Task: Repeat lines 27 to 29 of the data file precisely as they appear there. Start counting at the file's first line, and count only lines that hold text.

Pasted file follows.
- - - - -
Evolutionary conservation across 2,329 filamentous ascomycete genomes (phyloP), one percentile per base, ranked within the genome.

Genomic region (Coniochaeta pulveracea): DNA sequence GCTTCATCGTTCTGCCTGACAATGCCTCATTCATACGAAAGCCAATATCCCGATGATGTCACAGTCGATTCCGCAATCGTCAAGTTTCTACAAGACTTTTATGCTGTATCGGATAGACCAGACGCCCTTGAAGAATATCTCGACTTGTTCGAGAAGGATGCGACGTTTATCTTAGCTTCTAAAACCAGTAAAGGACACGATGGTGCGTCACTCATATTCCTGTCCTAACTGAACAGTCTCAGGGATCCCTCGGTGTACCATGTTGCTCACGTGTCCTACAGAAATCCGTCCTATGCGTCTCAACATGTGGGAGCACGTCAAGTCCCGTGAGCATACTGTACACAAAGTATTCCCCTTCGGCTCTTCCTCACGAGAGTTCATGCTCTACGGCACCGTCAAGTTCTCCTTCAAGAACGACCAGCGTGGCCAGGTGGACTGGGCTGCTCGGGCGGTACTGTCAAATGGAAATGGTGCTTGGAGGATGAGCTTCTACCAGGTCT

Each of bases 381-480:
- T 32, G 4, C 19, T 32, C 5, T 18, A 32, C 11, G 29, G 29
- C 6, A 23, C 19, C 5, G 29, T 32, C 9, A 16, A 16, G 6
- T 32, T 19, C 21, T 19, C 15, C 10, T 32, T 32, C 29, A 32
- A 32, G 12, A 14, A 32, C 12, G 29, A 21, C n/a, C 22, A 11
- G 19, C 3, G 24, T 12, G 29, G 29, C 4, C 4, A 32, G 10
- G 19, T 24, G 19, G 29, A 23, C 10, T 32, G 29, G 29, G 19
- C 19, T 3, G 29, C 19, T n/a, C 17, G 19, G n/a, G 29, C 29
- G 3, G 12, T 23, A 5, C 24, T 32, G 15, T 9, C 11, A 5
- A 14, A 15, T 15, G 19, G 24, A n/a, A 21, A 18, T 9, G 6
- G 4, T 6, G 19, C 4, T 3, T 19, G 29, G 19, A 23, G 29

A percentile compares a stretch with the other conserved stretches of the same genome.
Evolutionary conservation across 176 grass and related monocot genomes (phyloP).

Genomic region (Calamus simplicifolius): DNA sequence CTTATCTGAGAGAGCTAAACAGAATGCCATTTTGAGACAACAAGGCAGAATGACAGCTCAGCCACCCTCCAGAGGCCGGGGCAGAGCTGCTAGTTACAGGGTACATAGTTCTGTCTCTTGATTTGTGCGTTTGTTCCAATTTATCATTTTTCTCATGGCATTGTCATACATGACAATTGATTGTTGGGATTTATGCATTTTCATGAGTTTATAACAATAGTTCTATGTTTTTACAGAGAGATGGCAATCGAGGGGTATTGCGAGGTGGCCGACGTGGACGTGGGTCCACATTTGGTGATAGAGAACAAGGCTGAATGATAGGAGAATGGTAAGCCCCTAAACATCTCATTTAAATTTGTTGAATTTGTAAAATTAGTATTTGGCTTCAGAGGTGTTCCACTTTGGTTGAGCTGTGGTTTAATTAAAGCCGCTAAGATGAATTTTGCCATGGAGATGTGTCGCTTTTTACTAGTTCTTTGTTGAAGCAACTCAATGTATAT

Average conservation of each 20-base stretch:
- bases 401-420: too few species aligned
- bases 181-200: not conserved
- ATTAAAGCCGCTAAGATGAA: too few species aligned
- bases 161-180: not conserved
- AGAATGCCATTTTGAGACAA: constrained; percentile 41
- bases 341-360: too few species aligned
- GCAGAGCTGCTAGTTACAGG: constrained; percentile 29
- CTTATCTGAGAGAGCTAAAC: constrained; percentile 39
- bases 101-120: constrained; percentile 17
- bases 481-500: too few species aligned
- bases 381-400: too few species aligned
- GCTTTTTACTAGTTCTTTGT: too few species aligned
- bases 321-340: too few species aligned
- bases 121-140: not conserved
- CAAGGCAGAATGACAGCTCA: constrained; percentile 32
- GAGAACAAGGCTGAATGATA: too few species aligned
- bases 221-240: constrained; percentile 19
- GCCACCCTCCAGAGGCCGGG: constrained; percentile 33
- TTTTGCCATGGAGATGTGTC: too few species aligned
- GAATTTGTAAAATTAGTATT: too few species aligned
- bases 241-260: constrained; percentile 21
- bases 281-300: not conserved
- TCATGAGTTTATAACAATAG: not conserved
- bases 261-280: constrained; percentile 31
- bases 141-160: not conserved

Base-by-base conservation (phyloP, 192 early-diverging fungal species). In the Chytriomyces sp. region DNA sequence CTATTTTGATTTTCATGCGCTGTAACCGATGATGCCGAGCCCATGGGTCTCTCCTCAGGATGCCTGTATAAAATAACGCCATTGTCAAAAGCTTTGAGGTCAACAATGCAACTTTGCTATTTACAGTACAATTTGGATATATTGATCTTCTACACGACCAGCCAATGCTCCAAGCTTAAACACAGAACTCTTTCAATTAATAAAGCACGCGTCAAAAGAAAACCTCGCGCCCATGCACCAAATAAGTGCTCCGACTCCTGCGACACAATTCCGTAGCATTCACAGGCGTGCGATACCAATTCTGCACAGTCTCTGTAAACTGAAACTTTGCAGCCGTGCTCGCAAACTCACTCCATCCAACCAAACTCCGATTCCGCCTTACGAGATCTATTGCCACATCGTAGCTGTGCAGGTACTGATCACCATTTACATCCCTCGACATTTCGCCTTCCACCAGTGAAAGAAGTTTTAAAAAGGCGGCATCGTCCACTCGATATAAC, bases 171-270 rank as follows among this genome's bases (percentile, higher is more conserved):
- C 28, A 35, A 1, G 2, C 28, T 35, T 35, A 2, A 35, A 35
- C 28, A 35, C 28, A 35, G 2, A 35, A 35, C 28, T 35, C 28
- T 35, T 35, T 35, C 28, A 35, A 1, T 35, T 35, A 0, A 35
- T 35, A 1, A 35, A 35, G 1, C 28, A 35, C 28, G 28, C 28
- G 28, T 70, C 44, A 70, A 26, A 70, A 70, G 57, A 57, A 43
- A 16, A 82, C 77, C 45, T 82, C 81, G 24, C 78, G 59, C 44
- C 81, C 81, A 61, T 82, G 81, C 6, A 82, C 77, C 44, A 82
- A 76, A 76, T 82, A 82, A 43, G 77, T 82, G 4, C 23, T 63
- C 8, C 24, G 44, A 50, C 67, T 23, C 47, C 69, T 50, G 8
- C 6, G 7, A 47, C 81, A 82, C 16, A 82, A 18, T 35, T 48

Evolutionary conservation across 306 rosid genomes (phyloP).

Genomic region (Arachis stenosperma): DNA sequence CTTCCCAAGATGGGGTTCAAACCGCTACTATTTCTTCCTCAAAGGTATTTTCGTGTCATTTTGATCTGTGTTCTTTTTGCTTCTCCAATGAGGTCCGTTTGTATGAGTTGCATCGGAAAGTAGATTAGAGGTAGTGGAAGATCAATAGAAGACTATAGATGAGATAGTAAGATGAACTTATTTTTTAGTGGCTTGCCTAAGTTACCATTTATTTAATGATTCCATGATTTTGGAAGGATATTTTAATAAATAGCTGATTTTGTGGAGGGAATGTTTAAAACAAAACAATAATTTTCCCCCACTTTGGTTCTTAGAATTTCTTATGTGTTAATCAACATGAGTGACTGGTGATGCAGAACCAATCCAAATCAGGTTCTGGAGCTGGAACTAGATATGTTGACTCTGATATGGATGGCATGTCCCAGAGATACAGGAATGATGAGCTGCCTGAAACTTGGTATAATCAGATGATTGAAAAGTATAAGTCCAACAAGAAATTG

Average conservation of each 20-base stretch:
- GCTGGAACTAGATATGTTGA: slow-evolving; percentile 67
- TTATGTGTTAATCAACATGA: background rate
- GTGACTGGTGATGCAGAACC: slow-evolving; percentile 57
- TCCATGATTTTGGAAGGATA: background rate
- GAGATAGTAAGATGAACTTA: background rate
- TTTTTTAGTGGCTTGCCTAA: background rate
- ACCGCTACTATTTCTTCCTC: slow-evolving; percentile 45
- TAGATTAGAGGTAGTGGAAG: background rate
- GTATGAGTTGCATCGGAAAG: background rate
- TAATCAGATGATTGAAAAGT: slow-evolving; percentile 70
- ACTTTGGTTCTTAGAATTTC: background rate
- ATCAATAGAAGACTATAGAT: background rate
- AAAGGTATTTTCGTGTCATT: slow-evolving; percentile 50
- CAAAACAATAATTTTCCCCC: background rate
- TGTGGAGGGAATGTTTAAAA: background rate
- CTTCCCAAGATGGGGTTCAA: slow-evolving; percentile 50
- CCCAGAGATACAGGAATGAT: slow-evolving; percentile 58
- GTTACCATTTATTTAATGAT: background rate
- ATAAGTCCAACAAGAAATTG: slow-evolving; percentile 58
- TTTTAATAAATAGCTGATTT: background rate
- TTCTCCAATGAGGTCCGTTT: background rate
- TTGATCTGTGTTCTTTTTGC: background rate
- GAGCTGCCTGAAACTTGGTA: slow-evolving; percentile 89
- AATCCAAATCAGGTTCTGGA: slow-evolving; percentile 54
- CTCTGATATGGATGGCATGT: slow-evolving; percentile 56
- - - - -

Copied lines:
- bases 481-500: too few species aligned
- bases 381-400: too few species aligned
- GCTTTTTACTAGTTCTTTGT: too few species aligned